Last year I wrote about the possible basis for the many variations of eye color in birds (click here to read that post). Unlike most mammals which sport a limited variety of pale blue, gray, green, to dark brown shades, I’ve noticed that frogs and toads, like birds, also exhibit a rich variety of eye colors. And so, “eye” wonder why?
But these highly colorful eyes are tame, compared to those of a couple of South American frogs.The variety of eye color in frogs and toads is astounding, as captured in this collage by Jodi Rowley.
Surely all this ocular advertisement has purpose — beyond frightening would-be predators? Any speculation from you, dear readers?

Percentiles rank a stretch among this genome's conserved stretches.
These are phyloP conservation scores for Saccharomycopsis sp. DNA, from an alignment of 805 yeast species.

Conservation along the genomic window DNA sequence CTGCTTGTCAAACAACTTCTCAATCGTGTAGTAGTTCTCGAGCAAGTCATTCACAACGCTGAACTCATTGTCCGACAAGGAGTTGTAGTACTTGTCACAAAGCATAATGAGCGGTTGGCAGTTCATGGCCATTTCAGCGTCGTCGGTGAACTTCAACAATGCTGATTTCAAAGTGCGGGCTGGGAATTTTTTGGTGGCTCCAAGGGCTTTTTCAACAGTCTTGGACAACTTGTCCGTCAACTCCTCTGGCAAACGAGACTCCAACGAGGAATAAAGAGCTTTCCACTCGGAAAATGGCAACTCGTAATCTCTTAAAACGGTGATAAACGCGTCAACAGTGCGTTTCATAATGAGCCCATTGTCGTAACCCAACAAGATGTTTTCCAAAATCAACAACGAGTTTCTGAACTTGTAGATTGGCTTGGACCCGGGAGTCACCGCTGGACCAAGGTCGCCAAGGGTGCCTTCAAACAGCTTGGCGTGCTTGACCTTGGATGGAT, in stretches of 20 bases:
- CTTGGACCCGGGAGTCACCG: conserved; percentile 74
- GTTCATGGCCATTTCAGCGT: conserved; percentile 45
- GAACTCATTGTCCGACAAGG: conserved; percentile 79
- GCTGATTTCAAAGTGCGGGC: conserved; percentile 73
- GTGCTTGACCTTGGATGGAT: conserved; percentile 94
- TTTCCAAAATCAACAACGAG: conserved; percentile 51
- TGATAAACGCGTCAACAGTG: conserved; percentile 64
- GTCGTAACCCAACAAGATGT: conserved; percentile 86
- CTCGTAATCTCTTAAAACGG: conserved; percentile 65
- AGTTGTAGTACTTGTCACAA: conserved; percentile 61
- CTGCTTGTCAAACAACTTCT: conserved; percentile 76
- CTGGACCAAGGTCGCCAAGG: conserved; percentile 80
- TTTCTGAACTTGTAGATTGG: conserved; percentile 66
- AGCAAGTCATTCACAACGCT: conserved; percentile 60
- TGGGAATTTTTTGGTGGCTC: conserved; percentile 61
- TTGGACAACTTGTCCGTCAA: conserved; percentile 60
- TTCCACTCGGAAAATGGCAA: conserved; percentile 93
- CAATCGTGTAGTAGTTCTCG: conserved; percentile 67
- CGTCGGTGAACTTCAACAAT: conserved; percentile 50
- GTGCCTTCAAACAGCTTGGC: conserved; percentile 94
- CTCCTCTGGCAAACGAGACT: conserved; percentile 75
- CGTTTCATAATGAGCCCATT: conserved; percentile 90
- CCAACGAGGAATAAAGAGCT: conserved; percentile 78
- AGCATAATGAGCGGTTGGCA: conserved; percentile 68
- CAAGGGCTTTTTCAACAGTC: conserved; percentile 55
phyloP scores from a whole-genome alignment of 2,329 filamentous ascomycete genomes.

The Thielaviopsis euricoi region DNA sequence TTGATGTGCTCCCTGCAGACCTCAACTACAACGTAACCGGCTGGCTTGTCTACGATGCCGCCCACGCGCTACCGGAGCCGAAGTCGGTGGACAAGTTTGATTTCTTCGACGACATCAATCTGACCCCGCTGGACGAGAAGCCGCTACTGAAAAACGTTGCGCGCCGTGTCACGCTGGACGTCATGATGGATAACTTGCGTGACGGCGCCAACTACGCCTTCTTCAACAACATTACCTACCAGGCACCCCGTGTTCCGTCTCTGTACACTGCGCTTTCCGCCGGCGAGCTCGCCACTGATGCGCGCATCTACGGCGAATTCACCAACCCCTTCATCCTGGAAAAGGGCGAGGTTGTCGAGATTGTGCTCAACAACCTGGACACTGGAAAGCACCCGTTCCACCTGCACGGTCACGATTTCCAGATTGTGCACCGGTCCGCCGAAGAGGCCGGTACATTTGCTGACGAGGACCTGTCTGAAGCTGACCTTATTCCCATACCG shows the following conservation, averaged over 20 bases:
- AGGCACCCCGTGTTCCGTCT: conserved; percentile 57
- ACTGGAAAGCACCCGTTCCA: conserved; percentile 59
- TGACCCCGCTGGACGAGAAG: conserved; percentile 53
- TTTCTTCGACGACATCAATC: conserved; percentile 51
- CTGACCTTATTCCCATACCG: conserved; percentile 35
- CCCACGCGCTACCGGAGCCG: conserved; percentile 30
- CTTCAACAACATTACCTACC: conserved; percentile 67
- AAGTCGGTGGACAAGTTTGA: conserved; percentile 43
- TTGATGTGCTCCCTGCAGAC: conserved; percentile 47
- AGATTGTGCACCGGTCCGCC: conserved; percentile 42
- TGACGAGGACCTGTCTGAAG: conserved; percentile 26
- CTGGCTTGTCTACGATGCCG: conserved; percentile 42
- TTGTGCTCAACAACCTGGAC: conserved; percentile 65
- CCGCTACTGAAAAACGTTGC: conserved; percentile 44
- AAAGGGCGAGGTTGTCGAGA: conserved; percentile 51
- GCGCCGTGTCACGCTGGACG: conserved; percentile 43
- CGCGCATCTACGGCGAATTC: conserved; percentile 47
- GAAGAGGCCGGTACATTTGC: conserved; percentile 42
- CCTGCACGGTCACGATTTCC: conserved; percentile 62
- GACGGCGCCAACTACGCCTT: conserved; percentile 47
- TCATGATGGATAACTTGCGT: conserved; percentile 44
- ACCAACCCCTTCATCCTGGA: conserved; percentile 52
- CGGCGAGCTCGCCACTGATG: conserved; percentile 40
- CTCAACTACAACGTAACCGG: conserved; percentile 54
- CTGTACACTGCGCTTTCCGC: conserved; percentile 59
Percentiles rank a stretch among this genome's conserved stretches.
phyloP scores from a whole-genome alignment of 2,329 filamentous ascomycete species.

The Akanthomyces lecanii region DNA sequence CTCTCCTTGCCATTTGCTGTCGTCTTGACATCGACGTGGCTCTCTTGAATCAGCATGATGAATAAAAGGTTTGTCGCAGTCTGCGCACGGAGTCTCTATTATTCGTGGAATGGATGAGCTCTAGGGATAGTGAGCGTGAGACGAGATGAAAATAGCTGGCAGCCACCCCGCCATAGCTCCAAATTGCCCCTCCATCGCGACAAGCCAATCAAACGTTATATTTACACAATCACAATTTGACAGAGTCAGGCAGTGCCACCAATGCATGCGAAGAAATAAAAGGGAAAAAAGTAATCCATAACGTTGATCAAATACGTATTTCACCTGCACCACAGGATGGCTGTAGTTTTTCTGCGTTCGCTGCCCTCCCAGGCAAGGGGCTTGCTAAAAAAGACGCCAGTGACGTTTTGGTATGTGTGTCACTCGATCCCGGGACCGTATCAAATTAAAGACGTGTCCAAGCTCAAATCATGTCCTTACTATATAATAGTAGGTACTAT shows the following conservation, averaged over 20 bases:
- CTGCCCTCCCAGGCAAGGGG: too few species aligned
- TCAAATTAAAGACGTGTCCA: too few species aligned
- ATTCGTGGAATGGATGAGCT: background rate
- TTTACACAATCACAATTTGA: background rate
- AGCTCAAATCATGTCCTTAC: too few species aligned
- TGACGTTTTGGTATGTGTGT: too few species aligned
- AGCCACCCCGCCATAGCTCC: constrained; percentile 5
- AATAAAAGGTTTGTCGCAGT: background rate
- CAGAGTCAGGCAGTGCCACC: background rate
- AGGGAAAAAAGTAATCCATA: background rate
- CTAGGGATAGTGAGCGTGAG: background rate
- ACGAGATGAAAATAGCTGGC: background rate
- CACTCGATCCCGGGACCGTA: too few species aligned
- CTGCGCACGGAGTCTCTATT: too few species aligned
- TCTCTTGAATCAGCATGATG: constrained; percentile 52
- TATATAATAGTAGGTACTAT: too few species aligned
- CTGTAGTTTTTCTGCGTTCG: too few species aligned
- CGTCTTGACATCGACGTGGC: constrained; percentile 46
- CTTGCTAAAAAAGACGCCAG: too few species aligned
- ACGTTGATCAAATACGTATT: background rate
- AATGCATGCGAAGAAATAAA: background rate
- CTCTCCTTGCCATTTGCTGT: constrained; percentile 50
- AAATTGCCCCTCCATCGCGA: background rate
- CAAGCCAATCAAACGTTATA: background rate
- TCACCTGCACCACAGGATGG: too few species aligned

In addition to the flash of color provided by the wide-open frog eye, you may have noticed that frogs have the ability to project their eyes outward from their head, or retract the eyes inward level with their skull.
Extrinsic eye muscles that elevate the eye above the level of the head actually give the frog a 360 degree view of its environment. Movement of the eyes downward presses on the roof of the frog’s mouth, helping to propel food down the back of the throat toward the stomach. Eyes — the multiple use organ!